Thursday, February 09, 2006

# Posted 11:43 PM by Ariel David Adesnik  

BUT WHY AT THIS PRECISE MOMENT? Gene Robinson wrote in a recent column about the anti-Danish jihad that
People don't normally burn down embassies over a few cartoons in a newspaper they've never even heard of, much less ever read. The widespread hair-trigger outrage, I think, grows out of a sense that the world of Islam has been used and abused for many years by a powerful and evil entity called "the West" -- and that this mistreatment is getting worse, not better.
Of course, Robinson began his column with an absolute condemnation of violence directed against free acts of speech, regardless of how offensive they are. At the same time, he refuses to hold the perpetrators of the violence 100% responsible since they have been on the receiving end of history.

Especially recent history. After the invasion of Afghanistan, the invasion of Iraq, Guantanamo and Abu Ghraib, wouldn't one expect the Arab public to be mad?

Yet there is a profound flaw in this sort of logic. Of all the provocations Muslims have experienced, why respond to this particular one? Why was there no burning of embassies or other Western establishments after Guantanamo or Abu Ghraib?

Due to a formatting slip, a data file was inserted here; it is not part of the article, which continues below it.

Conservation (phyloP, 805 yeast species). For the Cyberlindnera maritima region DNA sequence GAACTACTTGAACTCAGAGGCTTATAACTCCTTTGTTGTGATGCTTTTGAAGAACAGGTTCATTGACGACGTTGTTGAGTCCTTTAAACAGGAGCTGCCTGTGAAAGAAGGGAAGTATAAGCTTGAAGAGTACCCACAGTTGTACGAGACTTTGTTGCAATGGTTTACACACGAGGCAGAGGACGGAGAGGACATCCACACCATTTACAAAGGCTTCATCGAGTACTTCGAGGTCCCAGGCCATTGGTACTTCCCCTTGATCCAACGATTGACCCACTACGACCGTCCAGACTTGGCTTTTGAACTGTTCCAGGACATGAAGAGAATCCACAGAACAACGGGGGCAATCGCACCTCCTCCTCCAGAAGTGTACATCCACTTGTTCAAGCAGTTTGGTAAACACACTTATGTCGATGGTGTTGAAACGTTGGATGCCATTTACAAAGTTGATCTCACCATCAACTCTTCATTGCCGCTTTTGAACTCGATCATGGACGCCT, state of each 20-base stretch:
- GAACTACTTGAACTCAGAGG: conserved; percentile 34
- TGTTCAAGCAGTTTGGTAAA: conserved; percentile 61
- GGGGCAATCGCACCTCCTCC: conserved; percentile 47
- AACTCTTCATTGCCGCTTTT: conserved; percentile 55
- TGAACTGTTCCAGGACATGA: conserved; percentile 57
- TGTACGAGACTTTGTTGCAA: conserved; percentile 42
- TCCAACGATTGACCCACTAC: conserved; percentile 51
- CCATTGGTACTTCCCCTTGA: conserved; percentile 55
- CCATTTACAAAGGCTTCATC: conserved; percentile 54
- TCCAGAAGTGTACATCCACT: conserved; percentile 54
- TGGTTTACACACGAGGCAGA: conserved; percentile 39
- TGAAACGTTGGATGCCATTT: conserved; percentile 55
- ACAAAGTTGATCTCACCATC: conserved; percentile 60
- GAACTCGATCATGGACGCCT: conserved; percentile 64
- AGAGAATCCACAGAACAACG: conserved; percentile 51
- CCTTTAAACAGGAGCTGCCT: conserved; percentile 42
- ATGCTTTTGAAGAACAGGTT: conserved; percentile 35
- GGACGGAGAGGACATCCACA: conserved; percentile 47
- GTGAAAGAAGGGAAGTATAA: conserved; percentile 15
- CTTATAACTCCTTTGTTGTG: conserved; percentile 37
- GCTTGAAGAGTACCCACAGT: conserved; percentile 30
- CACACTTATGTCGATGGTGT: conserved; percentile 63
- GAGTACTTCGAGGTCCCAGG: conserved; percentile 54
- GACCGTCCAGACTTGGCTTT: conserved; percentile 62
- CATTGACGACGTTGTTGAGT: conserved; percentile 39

It seems almost self-evident that Arabs and Muslims should have been far angrier about what happened in American prisons -- run by our government and staffed by our soldiers -- than they are about what happens on the pages of an obscure Danish newspaper.

Even if one subscribes to the speculative theory that Muslim anger reached some sort of tipping point some time in late 2005, the current outrage seems poorly timed. Just a few weeks ago, an American airstrike resulted in the death of multiple Pakistani women and children. Thousands of Pakistanis protested, but the rest of the Arab and Muslim world seemed to take it in stride. Why not get angry about the airstrike instead?

I have to admit I don't have any great answers to that question. But I have a hypothesis. The actions considered most provocative by self-critical Americans -- invasions, prison abuse, etc. -- are not exceptional in the Arab world. If anything our wars and abuses are pretty amateurish compared to the stuff engaged in by Middle Eastern governments.